The circle or circles associated with an ROI are estimates of the size of the droplet the ROI can be a part of. This information is used to group the ROIs into droplets. For example, if the circles associated with two ROIs in the same Group have similar radii and have centers that are close together, then the two ROIs will be considered to be part of the same droplet. User-defined criteria would be used to decide how similar the radii of the circles must be and how close the centers of the circles must be in order for the two ROIs to be combined into one droplet. The criterion relating to how close the centers must be can depend on the size of the two circles.

It is possible that an ROI can be assigned to two or more droplets, or considered for assignment to two or more droplets. In some aspects, possible criteria to determine which droplet the ROI should be assigned to include, but is not limited to: (i) calculating a goodness of fit statistic to the feature pixels of just the ROI being considered using the parameters the best-fit circle for each of the droplets and assigning the ROI to the droplet whose circle is the best fit to the feature pixels of the ROI or (ii) assigning the ROI to the droplet with which it has the largest overlap in area.

In some aspects, after all the ROIs with circles are assigned to droplets, any remaining external boundary pixels that are not part of any circle are checked to see if they lie within a user-defined distance of the boundary of an existing circle. If so those external boundary pixels are included in the boundary of the droplet. Unassigned external boundary pixels that still lie on a droplet's boundary can occur if the external boundary of a ROI is distorted by noise such that the Circle Hough Transform finds no acceptable circles for that ROI. Then the external boundary pixels for each droplet are fit to a circle to obtain a size and a position. Droplets that overlap significantly can be accepted or discarded depending on user-defined criteria for the amount of such overlap that is allowed and that can depend on the properties of the emulsion. Droplets that appear to have a significant fraction of its boundary in the interior of a group can be accepted or discarded depending on user-defined criteria. In addition, if the user is willing to accept slightly distorted droplets, the Hough Transform can be used to detect ellipses in the image, and those ellipses that satisfy a user-set criterion (such as having an aspect ratio less than a user selected limit) can be accepted as droplets.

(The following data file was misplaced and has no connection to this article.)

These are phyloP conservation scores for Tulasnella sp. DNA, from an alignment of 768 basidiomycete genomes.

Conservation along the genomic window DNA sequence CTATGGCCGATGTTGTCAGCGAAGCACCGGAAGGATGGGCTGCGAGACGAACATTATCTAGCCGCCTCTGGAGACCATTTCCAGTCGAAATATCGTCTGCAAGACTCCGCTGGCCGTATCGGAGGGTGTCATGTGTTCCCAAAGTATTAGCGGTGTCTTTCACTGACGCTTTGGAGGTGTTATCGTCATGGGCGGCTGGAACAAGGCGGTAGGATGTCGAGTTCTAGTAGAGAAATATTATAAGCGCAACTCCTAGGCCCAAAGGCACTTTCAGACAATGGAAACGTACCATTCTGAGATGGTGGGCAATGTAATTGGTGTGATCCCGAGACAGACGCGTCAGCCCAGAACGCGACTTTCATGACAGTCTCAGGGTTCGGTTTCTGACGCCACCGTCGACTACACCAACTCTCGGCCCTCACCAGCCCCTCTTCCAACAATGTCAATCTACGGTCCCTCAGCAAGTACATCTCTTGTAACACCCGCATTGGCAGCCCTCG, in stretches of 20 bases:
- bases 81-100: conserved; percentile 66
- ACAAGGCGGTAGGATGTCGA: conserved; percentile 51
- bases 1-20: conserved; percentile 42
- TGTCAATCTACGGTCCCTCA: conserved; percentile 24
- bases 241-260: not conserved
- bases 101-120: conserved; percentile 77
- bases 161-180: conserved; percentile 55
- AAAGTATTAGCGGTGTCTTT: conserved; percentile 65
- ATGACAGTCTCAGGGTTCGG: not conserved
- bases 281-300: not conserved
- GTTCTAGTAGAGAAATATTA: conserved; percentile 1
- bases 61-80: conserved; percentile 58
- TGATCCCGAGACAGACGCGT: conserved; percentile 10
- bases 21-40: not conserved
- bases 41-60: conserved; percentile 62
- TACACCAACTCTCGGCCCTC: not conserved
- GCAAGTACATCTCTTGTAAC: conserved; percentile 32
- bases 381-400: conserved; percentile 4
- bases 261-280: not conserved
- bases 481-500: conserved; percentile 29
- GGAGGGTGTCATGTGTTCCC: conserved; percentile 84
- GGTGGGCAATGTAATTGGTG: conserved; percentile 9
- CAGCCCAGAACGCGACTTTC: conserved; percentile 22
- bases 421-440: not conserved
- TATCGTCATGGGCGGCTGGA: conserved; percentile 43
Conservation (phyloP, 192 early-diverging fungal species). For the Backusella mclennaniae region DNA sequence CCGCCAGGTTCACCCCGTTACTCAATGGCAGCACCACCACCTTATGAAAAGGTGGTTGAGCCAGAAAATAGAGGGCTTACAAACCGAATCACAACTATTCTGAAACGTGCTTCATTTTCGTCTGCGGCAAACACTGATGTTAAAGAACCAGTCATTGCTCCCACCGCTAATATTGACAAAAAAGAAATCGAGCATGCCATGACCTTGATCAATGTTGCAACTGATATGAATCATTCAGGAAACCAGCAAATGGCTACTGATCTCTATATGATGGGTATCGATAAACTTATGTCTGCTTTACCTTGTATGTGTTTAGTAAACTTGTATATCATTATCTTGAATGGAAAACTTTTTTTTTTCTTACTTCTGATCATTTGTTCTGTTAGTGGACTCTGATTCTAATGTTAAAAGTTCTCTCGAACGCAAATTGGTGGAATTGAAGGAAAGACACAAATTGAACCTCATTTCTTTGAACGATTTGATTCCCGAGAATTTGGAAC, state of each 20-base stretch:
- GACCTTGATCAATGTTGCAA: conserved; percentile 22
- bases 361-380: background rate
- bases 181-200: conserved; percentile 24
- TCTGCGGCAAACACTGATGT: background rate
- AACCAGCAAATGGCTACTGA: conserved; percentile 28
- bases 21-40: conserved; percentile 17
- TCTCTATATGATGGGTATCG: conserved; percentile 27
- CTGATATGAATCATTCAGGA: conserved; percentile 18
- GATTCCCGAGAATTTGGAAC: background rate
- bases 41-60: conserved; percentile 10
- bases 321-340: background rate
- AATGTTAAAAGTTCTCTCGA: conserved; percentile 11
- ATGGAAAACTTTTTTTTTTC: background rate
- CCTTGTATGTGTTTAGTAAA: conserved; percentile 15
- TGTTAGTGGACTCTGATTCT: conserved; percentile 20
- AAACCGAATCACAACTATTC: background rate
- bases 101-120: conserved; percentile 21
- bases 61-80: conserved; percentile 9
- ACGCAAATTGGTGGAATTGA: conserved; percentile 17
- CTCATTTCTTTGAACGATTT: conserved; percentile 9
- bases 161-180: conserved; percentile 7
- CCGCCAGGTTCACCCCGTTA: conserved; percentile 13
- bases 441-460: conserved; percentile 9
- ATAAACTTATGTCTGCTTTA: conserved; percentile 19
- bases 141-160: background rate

This method can include additional modifications. Possible modifications to this procedure can include examining the boundary pixels of a Group and not including in any fit those pixels that appear to be noise. An example of a criterion that can be used is that any boundary pixel that is not adjacent to an interior pixel of the Group would not be included in any fit of the boundary to a circle. In this example an interior pixel can be a pixel that is a member of the Group, but which is not a boundary pixel, i.e., is not adjacent to a non-group pixel.